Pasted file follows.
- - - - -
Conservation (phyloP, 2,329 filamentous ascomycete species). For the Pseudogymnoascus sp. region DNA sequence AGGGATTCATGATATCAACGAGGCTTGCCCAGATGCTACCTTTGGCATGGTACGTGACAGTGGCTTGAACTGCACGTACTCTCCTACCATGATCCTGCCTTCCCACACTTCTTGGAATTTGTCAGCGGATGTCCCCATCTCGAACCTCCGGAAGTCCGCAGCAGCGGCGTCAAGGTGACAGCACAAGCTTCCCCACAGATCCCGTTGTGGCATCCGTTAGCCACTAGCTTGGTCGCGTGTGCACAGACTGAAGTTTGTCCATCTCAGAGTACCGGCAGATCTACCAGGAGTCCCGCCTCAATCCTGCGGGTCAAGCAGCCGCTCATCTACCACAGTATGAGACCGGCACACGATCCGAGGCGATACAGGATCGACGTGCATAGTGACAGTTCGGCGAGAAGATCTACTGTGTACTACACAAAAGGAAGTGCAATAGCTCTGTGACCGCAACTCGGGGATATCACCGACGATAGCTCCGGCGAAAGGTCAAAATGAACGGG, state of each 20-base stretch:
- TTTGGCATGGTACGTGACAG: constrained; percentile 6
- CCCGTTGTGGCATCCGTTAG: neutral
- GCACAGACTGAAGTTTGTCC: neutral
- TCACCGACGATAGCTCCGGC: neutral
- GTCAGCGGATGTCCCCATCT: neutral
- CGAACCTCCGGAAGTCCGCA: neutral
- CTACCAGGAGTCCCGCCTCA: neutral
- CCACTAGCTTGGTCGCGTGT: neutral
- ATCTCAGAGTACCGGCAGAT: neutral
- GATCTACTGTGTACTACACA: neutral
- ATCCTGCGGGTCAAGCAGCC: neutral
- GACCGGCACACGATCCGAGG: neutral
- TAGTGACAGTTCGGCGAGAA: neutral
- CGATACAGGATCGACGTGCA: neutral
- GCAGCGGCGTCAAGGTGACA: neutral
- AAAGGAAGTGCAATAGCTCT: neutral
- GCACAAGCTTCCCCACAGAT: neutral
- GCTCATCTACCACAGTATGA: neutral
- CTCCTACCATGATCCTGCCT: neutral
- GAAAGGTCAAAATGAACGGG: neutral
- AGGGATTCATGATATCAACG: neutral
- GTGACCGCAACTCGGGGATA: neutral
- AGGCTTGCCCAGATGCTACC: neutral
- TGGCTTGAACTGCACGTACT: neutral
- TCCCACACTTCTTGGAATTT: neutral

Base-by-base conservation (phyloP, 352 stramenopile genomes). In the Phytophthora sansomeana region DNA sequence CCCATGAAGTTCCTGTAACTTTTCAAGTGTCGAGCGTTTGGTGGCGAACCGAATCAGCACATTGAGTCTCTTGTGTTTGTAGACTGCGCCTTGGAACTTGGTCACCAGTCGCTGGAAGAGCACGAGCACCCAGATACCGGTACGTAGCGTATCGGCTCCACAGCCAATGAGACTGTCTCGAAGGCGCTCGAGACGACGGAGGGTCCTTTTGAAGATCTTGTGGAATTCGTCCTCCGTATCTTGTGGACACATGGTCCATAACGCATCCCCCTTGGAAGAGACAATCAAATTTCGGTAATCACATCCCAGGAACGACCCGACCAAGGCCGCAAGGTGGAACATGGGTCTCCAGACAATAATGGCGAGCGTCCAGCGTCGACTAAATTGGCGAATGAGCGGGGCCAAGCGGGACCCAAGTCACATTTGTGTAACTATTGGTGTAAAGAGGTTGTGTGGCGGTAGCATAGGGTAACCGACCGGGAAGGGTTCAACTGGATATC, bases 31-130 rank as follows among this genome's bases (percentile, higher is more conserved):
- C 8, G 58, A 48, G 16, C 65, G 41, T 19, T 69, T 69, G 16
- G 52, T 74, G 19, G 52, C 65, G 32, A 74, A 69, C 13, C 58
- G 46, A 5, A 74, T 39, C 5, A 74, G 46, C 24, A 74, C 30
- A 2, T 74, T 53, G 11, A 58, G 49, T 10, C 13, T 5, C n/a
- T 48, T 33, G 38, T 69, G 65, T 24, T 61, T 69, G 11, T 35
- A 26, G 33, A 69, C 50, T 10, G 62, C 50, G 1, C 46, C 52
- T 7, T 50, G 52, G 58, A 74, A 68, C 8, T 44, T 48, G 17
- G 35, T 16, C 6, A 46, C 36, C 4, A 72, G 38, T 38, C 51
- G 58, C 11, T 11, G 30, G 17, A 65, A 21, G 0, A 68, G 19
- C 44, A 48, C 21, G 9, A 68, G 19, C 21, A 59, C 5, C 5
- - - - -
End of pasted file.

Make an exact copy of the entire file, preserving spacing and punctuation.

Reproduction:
Conservation (phyloP, 2,329 filamentous ascomycete species). For the Pseudogymnoascus sp. region DNA sequence AGGGATTCATGATATCAACGAGGCTTGCCCAGATGCTACCTTTGGCATGGTACGTGACAGTGGCTTGAACTGCACGTACTCTCCTACCATGATCCTGCCTTCCCACACTTCTTGGAATTTGTCAGCGGATGTCCCCATCTCGAACCTCCGGAAGTCCGCAGCAGCGGCGTCAAGGTGACAGCACAAGCTTCCCCACAGATCCCGTTGTGGCATCCGTTAGCCACTAGCTTGGTCGCGTGTGCACAGACTGAAGTTTGTCCATCTCAGAGTACCGGCAGATCTACCAGGAGTCCCGCCTCAATCCTGCGGGTCAAGCAGCCGCTCATCTACCACAGTATGAGACCGGCACACGATCCGAGGCGATACAGGATCGACGTGCATAGTGACAGTTCGGCGAGAAGATCTACTGTGTACTACACAAAAGGAAGTGCAATAGCTCTGTGACCGCAACTCGGGGATATCACCGACGATAGCTCCGGCGAAAGGTCAAAATGAACGGG, state of each 20-base stretch:
- TTTGGCATGGTACGTGACAG: constrained; percentile 6
- CCCGTTGTGGCATCCGTTAG: neutral
- GCACAGACTGAAGTTTGTCC: neutral
- TCACCGACGATAGCTCCGGC: neutral
- GTCAGCGGATGTCCCCATCT: neutral
- CGAACCTCCGGAAGTCCGCA: neutral
- CTACCAGGAGTCCCGCCTCA: neutral
- CCACTAGCTTGGTCGCGTGT: neutral
- ATCTCAGAGTACCGGCAGAT: neutral
- GATCTACTGTGTACTACACA: neutral
- ATCCTGCGGGTCAAGCAGCC: neutral
- GACCGGCACACGATCCGAGG: neutral
- TAGTGACAGTTCGGCGAGAA: neutral
- CGATACAGGATCGACGTGCA: neutral
- GCAGCGGCGTCAAGGTGACA: neutral
- AAAGGAAGTGCAATAGCTCT: neutral
- GCACAAGCTTCCCCACAGAT: neutral
- GCTCATCTACCACAGTATGA: neutral
- CTCCTACCATGATCCTGCCT: neutral
- GAAAGGTCAAAATGAACGGG: neutral
- AGGGATTCATGATATCAACG: neutral
- GTGACCGCAACTCGGGGATA: neutral
- AGGCTTGCCCAGATGCTACC: neutral
- TGGCTTGAACTGCACGTACT: neutral
- TCCCACACTTCTTGGAATTT: neutral

Base-by-base conservation (phyloP, 352 stramenopile genomes). In the Phytophthora sansomeana region DNA sequence CCCATGAAGTTCCTGTAACTTTTCAAGTGTCGAGCGTTTGGTGGCGAACCGAATCAGCACATTGAGTCTCTTGTGTTTGTAGACTGCGCCTTGGAACTTGGTCACCAGTCGCTGGAAGAGCACGAGCACCCAGATACCGGTACGTAGCGTATCGGCTCCACAGCCAATGAGACTGTCTCGAAGGCGCTCGAGACGACGGAGGGTCCTTTTGAAGATCTTGTGGAATTCGTCCTCCGTATCTTGTGGACACATGGTCCATAACGCATCCCCCTTGGAAGAGACAATCAAATTTCGGTAATCACATCCCAGGAACGACCCGACCAAGGCCGCAAGGTGGAACATGGGTCTCCAGACAATAATGGCGAGCGTCCAGCGTCGACTAAATTGGCGAATGAGCGGGGCCAAGCGGGACCCAAGTCACATTTGTGTAACTATTGGTGTAAAGAGGTTGTGTGGCGGTAGCATAGGGTAACCGACCGGGAAGGGTTCAACTGGATATC, bases 31-130 rank as follows among this genome's bases (percentile, higher is more conserved):
- C 8, G 58, A 48, G 16, C 65, G 41, T 19, T 69, T 69, G 16
- G 52, T 74, G 19, G 52, C 65, G 32, A 74, A 69, C 13, C 58
- G 46, A 5, A 74, T 39, C 5, A 74, G 46, C 24, A 74, C 30
- A 2, T 74, T 53, G 11, A 58, G 49, T 10, C 13, T 5, C n/a
- T 48, T 33, G 38, T 69, G 65, T 24, T 61, T 69, G 11, T 35
- A 26, G 33, A 69, C 50, T 10, G 62, C 50, G 1, C 46, C 52
- T 7, T 50, G 52, G 58, A 74, A 68, C 8, T 44, T 48, G 17
- G 35, T 16, C 6, A 46, C 36, C 4, A 72, G 38, T 38, C 51
- G 58, C 11, T 11, G 30, G 17, A 65, A 21, G 0, A 68, G 19
- C 44, A 48, C 21, G 9, A 68, G 19, C 21, A 59, C 5, C 5